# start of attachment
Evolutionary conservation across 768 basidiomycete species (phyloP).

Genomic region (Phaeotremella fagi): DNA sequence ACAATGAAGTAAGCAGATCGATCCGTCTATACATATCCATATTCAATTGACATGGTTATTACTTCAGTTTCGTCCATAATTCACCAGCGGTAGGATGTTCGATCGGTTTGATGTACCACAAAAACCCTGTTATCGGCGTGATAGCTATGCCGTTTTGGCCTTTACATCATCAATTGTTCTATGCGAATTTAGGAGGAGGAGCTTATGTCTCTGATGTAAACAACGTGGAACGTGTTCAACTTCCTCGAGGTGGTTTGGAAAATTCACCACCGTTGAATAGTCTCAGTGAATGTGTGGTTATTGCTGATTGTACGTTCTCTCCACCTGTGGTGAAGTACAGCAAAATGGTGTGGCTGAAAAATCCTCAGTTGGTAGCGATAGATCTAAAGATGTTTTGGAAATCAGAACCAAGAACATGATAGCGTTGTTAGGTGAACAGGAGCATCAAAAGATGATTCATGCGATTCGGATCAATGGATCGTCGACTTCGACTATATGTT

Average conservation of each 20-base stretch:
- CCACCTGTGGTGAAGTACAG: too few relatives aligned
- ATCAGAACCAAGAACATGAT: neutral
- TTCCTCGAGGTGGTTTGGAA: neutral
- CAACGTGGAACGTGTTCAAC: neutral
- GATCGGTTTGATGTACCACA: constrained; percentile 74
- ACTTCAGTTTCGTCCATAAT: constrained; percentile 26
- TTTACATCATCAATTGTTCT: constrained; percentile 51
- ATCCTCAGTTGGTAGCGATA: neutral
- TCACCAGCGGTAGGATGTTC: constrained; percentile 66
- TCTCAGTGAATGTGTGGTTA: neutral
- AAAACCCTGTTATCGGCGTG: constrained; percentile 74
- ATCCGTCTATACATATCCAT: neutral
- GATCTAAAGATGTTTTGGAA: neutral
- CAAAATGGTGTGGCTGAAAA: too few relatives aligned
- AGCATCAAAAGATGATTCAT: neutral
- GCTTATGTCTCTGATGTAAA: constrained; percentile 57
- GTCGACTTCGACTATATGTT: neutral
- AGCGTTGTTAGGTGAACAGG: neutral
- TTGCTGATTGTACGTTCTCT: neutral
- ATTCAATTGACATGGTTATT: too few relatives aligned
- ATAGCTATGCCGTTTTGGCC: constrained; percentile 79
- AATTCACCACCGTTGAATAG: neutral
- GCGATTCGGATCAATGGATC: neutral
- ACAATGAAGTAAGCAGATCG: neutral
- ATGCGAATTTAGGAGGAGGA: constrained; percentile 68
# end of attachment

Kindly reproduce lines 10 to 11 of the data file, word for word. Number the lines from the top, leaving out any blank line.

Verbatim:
- TTTACATCATCAATTGTTCT: constrained; percentile 51
- ATCCTCAGTTGGTAGCGATA: neutral